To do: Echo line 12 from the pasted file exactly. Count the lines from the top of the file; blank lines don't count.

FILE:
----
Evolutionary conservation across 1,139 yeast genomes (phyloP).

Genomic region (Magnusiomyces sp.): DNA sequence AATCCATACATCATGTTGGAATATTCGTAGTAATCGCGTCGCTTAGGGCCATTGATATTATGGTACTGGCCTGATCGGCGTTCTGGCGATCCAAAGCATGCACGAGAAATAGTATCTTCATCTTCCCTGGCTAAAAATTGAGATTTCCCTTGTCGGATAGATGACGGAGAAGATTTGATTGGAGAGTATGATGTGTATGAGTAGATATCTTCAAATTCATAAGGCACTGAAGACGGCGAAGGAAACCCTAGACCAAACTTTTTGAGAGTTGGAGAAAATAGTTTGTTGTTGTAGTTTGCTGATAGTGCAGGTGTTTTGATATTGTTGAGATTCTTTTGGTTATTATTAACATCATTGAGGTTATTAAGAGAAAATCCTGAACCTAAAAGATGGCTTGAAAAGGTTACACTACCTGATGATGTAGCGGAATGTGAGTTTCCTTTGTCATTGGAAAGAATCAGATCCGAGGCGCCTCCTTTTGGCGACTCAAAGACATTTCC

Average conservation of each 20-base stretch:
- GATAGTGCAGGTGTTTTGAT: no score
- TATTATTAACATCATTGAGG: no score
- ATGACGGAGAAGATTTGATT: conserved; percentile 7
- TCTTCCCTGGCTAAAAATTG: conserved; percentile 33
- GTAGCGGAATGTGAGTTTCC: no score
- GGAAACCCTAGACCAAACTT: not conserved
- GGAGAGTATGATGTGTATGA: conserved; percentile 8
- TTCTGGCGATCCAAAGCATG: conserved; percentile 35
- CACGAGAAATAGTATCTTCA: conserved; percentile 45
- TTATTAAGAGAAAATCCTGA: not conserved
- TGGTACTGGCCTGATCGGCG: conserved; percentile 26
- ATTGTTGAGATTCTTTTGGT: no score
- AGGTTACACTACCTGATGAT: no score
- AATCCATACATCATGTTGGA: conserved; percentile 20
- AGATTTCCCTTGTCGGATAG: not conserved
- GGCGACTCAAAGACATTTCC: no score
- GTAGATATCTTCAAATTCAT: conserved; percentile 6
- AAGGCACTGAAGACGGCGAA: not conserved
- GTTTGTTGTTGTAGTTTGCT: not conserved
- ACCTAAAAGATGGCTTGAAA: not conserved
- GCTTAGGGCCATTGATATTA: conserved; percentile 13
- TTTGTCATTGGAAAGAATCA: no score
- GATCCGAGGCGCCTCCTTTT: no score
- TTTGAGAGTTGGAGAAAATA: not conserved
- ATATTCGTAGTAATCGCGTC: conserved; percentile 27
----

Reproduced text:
- CACGAGAAATAGTATCTTCA: conserved; percentile 45